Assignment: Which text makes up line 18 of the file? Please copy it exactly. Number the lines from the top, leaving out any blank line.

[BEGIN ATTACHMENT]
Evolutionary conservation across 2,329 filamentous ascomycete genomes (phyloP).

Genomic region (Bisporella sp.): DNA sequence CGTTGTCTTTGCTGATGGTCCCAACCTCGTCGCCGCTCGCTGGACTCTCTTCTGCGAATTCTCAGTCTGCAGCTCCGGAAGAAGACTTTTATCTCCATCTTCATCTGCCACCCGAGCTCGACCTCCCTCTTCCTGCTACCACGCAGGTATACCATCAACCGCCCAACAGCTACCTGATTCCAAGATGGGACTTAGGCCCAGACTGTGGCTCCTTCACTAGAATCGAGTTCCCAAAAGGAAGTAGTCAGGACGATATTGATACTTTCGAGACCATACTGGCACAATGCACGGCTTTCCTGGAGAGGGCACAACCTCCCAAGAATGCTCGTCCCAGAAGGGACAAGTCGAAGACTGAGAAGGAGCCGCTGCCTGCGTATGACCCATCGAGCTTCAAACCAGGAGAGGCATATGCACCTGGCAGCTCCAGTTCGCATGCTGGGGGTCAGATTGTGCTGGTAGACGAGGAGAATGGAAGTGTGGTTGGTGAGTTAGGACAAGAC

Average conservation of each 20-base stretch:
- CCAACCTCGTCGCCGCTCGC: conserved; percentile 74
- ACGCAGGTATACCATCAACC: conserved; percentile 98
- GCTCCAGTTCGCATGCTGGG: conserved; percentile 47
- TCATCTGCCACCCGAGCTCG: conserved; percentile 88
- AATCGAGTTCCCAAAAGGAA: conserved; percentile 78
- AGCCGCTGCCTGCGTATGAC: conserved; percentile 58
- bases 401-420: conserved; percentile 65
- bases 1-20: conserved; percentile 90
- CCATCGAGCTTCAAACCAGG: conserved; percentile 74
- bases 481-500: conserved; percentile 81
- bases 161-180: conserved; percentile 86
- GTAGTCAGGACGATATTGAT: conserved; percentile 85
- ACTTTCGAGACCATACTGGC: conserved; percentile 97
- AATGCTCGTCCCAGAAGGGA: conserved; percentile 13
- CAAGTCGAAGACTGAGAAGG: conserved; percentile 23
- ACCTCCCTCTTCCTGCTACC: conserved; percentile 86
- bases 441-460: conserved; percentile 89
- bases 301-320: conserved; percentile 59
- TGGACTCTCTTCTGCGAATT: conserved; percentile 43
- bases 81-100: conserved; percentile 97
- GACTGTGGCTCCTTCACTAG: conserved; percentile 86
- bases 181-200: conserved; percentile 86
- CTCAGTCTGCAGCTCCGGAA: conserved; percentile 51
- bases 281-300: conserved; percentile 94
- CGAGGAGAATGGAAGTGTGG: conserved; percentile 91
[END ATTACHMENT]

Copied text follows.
- CAAGTCGAAGACTGAGAAGG: conserved; percentile 23